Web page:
Russia boosts oil exports on higher crude prices
Russian crude exports jumped nine percent in April to their highest level in sixteen months. Analysts contribute this to strengthening oil prices which have recovered to the level of last November.
Overall, Russia exported 20.3 million tons of crude in April, according to the Central Dispatching Department of Fuel Energy Complex, quoted by the Russian media. This is the highest figure since January 2015.
In the first four months of the year, Russia has increased oil exports by 6.1 percent. The Energy Ministry had predicted a 4.5-4.9 percent growth in 2016.
Low oil prices and a higher tax burden has made it more profitable for Russian companies to export oil rather than deliver it to local refineries; the trend of growing exports started last year, the director of investment firm Small Letters Vitaly Kryukov told Vedomosti newspaper.
Surging oil prices of $45-$48 per barrel in April helped local producers generate more revenue, and they are still fighting for the market share, Kryukov added.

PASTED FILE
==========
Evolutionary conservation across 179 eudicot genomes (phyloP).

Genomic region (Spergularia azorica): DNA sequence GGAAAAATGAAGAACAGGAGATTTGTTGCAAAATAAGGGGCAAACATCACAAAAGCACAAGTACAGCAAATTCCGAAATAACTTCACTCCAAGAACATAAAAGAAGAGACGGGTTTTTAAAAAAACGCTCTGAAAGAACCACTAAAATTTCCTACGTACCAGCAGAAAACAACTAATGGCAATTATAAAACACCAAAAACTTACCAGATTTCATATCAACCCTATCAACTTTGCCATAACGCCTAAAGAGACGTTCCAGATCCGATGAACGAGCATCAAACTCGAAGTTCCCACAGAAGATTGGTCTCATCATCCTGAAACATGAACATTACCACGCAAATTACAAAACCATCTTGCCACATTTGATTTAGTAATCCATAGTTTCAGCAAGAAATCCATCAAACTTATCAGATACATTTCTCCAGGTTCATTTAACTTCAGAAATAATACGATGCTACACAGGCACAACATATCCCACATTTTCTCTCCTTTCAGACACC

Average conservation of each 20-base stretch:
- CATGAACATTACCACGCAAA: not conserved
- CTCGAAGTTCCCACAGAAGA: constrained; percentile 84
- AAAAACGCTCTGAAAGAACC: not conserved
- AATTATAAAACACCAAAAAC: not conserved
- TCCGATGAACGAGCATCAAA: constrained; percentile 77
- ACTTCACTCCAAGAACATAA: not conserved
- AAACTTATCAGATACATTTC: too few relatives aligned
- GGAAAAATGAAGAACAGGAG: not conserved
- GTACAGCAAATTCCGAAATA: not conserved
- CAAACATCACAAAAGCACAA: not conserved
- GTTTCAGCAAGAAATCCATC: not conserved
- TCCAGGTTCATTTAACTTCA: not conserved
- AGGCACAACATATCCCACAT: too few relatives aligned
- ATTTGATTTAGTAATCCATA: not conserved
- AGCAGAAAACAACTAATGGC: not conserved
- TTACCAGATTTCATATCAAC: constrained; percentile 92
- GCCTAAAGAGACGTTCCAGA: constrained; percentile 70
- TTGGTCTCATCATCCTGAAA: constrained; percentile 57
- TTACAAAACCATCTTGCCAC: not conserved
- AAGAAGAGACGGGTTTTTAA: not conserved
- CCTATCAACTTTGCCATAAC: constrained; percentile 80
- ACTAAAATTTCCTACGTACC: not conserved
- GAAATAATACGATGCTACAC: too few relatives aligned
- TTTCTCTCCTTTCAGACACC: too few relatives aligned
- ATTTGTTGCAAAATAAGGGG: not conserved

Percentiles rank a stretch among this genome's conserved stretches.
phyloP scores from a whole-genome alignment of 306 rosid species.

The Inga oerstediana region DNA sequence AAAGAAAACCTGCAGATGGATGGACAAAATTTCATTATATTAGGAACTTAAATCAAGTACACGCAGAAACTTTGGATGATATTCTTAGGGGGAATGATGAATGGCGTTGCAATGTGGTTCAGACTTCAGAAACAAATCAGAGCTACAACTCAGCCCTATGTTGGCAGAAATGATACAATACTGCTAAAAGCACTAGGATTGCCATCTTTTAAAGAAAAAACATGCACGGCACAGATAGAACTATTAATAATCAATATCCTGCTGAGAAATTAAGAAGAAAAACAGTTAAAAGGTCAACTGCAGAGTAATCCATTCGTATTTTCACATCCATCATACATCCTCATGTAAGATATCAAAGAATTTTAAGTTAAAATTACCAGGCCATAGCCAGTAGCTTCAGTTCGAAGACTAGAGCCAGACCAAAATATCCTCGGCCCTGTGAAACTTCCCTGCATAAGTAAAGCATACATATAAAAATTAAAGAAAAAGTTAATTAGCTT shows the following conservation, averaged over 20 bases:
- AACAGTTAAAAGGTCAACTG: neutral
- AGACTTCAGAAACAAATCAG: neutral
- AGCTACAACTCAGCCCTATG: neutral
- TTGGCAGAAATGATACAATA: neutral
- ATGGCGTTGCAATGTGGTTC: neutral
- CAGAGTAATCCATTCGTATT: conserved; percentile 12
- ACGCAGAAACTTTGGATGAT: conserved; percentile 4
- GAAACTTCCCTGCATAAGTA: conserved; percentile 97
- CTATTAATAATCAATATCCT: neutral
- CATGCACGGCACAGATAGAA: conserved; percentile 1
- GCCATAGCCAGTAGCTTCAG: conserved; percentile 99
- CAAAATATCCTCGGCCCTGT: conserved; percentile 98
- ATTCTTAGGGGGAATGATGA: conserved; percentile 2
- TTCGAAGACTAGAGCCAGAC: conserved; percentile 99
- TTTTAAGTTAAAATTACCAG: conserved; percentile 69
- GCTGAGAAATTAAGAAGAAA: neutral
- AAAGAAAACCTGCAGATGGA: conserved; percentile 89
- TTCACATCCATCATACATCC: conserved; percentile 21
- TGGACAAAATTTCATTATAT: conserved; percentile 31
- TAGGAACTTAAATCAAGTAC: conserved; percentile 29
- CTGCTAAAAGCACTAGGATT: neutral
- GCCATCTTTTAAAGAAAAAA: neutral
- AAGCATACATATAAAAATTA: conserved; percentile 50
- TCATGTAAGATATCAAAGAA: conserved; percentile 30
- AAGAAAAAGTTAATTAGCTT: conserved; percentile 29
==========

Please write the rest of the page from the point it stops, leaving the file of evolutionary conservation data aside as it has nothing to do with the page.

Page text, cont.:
However, he predicts that in the peak summer period, companies are likely to supply more oil to refineries and exports will decline slightly.
Increased oil production in Russia is another reason for the surging exports.
In 2016, Gazprom Neft is expecting to produce more from the northernmost onshore oilfields in Russia – the Messoyakha fields – which could be as much as 470 million tons of oil and gas condensate.
Lukoil has started development drilling at the Filanovsky oilfield in the Caspian Sea. In the next 30 years, the company intends to invest at least $14 billion in the field that has recoverable oil reserves at 151.3 million tons and 26 billion cubic meters of natural gas.
It is incorrect to assume that by increasing oil exports, Russia is reluctant to negotiate a production freeze, said Veles Capital analyst Vasily Tanurkov. In April, production was about 44.3 million tons, which is less than the January level – the one that oil exporters were going to freeze their production at.
According to Tanurkov, limiting exports without freezing production will just put pressure on the market and will not give the desired effect of raising prices.